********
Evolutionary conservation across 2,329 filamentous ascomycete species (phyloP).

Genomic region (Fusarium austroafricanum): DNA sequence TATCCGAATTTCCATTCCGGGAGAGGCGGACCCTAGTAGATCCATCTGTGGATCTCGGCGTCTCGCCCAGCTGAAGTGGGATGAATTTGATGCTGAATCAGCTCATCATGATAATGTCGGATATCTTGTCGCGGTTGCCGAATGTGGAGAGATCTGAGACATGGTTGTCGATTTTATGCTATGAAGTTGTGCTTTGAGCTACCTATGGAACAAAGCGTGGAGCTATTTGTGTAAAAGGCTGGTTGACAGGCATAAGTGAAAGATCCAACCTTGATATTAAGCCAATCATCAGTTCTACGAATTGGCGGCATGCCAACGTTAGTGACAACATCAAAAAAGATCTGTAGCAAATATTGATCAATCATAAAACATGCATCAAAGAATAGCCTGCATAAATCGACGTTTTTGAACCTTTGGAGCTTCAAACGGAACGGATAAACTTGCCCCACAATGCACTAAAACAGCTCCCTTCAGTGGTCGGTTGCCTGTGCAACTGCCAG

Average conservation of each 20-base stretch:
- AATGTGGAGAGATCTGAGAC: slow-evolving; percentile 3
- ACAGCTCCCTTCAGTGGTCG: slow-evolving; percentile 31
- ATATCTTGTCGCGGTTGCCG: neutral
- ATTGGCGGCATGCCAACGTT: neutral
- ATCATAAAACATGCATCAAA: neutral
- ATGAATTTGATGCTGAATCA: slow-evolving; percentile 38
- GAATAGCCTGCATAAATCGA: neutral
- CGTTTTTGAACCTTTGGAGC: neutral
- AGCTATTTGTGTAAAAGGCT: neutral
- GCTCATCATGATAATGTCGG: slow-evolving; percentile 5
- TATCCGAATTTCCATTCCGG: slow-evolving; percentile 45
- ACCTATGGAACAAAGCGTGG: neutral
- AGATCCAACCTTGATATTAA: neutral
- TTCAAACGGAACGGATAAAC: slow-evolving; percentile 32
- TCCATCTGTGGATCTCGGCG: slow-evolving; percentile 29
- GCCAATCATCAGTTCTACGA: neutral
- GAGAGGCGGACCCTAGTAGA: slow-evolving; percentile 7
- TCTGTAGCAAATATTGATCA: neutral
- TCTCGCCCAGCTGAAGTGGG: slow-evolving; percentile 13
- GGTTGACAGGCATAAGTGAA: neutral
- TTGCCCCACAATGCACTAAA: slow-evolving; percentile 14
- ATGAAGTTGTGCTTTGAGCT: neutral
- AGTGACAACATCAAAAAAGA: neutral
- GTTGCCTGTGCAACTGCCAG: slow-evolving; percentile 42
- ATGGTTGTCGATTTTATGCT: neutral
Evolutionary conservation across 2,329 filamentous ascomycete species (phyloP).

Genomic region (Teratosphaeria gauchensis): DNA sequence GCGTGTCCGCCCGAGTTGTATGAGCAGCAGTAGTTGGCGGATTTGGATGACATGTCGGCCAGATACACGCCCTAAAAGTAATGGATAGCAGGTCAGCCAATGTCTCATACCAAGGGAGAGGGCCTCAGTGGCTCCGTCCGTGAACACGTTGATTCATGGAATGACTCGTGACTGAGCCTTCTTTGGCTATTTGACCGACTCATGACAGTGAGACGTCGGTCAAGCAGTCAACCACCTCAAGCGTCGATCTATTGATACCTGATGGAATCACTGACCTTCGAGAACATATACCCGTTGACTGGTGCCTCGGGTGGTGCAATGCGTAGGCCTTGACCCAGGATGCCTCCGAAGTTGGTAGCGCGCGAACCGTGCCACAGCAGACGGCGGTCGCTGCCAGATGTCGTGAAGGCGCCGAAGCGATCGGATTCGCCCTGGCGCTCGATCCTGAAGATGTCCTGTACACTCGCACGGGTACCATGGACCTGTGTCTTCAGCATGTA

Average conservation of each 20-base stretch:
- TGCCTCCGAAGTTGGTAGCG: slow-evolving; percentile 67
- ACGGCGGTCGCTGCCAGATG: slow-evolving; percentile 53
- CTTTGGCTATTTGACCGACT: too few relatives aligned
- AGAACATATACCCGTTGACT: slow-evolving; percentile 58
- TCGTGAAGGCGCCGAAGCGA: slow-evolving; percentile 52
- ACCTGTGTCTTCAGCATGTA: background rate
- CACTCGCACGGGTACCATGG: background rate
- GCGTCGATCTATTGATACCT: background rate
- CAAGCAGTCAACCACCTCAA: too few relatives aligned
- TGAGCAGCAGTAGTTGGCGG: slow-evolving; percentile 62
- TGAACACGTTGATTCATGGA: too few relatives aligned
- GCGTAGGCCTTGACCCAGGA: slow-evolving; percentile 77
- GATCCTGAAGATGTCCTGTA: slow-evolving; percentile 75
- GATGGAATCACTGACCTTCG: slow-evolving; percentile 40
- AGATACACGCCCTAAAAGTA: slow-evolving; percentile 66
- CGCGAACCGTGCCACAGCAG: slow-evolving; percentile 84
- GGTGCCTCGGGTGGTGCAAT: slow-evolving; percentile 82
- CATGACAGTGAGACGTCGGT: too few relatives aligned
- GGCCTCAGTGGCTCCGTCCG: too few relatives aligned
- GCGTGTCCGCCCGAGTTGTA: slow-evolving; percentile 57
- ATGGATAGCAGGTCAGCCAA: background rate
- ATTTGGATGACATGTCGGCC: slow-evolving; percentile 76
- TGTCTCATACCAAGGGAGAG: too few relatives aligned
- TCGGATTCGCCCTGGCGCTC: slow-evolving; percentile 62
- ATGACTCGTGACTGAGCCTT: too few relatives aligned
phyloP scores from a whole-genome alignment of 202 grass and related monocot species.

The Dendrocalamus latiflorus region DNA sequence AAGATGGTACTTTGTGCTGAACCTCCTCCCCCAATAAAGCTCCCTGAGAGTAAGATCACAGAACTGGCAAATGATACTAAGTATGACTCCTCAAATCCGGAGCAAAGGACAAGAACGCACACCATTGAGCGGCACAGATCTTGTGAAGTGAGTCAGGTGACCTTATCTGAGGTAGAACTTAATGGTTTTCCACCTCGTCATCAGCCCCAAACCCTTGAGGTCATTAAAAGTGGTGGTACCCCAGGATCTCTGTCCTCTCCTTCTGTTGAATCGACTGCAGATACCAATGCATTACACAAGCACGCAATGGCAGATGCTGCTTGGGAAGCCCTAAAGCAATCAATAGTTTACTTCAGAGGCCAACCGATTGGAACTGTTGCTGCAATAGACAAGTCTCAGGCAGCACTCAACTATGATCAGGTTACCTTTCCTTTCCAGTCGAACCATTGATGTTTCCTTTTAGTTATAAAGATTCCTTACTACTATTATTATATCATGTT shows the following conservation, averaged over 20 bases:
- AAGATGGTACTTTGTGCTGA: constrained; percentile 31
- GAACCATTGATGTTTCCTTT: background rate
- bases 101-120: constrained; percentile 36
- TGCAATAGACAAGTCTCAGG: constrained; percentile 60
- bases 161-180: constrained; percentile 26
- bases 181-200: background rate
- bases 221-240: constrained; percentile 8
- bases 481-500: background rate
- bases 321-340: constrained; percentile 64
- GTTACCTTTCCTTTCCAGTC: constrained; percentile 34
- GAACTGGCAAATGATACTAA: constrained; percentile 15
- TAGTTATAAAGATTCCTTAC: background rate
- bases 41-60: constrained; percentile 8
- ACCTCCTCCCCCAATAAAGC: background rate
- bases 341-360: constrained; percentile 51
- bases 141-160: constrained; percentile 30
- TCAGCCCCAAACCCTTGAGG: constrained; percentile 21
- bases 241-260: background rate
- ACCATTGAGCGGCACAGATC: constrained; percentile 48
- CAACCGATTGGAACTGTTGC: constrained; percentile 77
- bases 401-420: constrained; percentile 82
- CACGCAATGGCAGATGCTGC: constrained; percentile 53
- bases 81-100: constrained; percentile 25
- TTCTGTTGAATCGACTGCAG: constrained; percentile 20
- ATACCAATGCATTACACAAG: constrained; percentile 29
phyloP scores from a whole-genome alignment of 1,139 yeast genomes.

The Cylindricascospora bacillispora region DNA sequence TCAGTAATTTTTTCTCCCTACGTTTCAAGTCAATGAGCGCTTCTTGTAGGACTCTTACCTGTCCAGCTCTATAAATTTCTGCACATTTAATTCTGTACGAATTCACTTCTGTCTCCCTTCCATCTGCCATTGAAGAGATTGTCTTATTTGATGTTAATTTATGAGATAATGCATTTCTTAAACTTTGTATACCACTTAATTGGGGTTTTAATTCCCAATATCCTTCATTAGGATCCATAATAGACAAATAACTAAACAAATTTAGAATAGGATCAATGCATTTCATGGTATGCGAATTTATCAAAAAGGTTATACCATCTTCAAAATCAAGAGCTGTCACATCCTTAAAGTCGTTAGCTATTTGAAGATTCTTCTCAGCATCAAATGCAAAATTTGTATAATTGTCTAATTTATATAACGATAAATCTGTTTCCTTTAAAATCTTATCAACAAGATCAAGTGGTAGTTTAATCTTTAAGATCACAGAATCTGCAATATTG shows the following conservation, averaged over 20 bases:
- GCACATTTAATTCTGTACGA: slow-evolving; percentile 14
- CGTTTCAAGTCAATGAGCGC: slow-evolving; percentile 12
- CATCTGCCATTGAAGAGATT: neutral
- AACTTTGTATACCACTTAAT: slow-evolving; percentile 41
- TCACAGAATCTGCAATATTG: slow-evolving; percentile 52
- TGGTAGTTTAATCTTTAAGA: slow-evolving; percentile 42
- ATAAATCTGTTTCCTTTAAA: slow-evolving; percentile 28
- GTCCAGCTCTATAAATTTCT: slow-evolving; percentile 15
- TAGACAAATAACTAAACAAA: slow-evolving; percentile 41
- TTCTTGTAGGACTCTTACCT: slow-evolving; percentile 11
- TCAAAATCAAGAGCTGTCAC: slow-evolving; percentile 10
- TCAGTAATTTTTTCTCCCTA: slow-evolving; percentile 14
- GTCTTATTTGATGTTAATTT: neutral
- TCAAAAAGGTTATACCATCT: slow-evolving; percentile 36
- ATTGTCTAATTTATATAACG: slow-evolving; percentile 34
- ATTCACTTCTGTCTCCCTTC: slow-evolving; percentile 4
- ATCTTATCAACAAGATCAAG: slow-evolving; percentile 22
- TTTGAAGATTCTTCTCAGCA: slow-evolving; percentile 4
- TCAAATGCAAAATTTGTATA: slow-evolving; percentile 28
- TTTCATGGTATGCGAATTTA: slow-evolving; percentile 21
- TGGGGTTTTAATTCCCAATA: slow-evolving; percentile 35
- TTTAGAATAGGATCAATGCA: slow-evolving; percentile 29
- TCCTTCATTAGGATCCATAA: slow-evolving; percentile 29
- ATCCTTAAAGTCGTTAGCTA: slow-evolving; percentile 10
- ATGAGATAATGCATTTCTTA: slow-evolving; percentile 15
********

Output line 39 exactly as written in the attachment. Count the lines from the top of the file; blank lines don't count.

- GCGTCGATCTATTGATACCT: background rate